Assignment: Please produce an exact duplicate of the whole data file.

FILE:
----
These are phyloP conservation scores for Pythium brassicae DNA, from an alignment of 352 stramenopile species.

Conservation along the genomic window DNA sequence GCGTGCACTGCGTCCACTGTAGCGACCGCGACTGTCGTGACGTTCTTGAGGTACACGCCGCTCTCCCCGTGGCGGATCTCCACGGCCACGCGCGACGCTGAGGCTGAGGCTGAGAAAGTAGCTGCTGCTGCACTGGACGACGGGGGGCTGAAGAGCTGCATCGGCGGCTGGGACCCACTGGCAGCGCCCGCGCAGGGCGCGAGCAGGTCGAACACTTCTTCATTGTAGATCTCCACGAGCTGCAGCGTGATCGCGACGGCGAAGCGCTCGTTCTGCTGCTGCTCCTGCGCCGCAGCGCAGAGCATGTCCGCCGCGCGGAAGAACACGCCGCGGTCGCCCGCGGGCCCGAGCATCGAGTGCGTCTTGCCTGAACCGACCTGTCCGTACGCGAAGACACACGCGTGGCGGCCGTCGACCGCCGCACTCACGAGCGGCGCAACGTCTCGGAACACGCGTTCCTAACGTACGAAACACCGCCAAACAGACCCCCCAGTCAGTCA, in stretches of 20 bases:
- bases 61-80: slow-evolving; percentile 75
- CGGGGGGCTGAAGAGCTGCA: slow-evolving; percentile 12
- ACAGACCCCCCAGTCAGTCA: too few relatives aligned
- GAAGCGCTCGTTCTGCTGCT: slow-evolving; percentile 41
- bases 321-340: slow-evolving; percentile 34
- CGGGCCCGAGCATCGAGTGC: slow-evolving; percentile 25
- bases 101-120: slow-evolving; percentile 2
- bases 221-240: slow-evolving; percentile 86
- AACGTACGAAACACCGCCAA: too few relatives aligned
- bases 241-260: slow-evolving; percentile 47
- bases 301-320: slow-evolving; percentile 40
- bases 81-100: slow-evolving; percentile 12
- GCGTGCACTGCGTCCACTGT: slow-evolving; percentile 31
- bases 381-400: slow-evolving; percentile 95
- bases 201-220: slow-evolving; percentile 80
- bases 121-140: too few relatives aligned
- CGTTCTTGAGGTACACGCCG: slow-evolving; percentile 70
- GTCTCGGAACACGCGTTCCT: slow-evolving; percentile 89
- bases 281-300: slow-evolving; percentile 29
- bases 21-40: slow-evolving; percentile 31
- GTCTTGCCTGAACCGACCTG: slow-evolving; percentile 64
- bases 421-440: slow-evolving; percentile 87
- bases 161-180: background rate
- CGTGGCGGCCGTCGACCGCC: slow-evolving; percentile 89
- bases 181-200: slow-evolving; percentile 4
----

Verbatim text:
These are phyloP conservation scores for Pythium brassicae DNA, from an alignment of 352 stramenopile species.

Conservation along the genomic window DNA sequence GCGTGCACTGCGTCCACTGTAGCGACCGCGACTGTCGTGACGTTCTTGAGGTACACGCCGCTCTCCCCGTGGCGGATCTCCACGGCCACGCGCGACGCTGAGGCTGAGGCTGAGAAAGTAGCTGCTGCTGCACTGGACGACGGGGGGCTGAAGAGCTGCATCGGCGGCTGGGACCCACTGGCAGCGCCCGCGCAGGGCGCGAGCAGGTCGAACACTTCTTCATTGTAGATCTCCACGAGCTGCAGCGTGATCGCGACGGCGAAGCGCTCGTTCTGCTGCTGCTCCTGCGCCGCAGCGCAGAGCATGTCCGCCGCGCGGAAGAACACGCCGCGGTCGCCCGCGGGCCCGAGCATCGAGTGCGTCTTGCCTGAACCGACCTGTCCGTACGCGAAGACACACGCGTGGCGGCCGTCGACCGCCGCACTCACGAGCGGCGCAACGTCTCGGAACACGCGTTCCTAACGTACGAAACACCGCCAAACAGACCCCCCAGTCAGTCA, in stretches of 20 bases:
- bases 61-80: slow-evolving; percentile 75
- CGGGGGGCTGAAGAGCTGCA: slow-evolving; percentile 12
- ACAGACCCCCCAGTCAGTCA: too few relatives aligned
- GAAGCGCTCGTTCTGCTGCT: slow-evolving; percentile 41
- bases 321-340: slow-evolving; percentile 34
- CGGGCCCGAGCATCGAGTGC: slow-evolving; percentile 25
- bases 101-120: slow-evolving; percentile 2
- bases 221-240: slow-evolving; percentile 86
- AACGTACGAAACACCGCCAA: too few relatives aligned
- bases 241-260: slow-evolving; percentile 47
- bases 301-320: slow-evolving; percentile 40
- bases 81-100: slow-evolving; percentile 12
- GCGTGCACTGCGTCCACTGT: slow-evolving; percentile 31
- bases 381-400: slow-evolving; percentile 95
- bases 201-220: slow-evolving; percentile 80
- bases 121-140: too few relatives aligned
- CGTTCTTGAGGTACACGCCG: slow-evolving; percentile 70
- GTCTCGGAACACGCGTTCCT: slow-evolving; percentile 89
- bases 281-300: slow-evolving; percentile 29
- bases 21-40: slow-evolving; percentile 31
- GTCTTGCCTGAACCGACCTG: slow-evolving; percentile 64
- bases 421-440: slow-evolving; percentile 87
- bases 161-180: background rate
- CGTGGCGGCCGTCGACCGCC: slow-evolving; percentile 89
- bases 181-200: slow-evolving; percentile 4